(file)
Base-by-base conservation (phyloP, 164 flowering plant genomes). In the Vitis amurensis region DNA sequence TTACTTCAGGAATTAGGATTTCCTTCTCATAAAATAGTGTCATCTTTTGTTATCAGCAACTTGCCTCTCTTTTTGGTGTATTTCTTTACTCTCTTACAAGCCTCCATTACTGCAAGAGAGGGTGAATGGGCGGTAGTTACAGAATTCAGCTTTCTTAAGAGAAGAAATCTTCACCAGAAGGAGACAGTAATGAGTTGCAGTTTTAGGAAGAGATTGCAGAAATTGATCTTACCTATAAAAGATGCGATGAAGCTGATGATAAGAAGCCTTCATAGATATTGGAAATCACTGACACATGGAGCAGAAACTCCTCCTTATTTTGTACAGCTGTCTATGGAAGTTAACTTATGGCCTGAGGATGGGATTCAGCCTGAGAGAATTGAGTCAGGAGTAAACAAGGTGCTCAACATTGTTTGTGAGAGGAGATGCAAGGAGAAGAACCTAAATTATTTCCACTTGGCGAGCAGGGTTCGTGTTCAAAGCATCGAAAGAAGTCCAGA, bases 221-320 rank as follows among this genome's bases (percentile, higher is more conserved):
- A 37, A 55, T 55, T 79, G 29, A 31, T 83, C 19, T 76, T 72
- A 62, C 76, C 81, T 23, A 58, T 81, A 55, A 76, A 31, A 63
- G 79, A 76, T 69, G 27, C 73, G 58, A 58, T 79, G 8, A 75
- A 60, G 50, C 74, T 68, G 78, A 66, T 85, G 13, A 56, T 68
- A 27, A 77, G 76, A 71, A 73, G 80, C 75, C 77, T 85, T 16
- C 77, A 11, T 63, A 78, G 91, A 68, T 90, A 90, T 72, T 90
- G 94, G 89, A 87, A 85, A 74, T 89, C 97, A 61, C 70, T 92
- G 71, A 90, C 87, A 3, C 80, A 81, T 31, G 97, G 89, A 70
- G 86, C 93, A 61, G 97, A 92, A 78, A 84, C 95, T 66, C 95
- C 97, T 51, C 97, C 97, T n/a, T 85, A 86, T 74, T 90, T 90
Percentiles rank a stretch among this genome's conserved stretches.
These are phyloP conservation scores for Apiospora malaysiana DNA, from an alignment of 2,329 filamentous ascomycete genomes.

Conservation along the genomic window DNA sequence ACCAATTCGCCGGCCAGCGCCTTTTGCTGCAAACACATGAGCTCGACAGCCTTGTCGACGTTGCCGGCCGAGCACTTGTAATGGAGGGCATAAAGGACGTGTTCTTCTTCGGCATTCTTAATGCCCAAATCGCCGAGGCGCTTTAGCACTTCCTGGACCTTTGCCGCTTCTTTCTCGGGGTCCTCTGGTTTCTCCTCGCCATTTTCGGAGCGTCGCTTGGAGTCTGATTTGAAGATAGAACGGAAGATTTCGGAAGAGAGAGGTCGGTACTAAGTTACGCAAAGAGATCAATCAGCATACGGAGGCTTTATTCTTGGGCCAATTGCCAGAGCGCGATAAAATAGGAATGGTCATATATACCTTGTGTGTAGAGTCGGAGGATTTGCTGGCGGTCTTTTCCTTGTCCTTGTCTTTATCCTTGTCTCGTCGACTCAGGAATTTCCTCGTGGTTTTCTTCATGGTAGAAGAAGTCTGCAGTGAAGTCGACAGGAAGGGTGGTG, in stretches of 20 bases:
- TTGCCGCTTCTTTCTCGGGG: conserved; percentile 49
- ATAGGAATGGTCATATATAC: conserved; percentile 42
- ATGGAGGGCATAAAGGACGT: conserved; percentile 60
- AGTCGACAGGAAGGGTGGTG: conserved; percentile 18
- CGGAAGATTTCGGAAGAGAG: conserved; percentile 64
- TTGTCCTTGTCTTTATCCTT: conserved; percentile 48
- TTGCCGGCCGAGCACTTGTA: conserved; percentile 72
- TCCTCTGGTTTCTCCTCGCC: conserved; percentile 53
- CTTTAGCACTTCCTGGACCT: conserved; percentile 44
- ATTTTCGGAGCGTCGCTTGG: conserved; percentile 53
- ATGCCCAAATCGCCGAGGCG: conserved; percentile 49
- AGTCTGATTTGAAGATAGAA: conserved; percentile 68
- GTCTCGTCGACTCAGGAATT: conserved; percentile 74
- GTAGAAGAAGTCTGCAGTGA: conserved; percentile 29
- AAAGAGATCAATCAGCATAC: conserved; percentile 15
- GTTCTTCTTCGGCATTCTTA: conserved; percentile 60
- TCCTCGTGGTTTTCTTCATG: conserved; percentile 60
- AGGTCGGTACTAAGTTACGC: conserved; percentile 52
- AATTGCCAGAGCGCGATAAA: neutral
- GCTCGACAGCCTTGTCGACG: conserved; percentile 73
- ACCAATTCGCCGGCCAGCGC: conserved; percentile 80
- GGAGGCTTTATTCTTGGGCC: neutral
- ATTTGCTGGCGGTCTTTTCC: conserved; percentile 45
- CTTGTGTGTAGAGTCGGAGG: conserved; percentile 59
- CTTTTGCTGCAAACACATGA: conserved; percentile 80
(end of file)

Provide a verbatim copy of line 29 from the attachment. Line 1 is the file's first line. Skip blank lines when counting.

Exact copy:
- AAAGAGATCAATCAGCATAC: conserved; percentile 15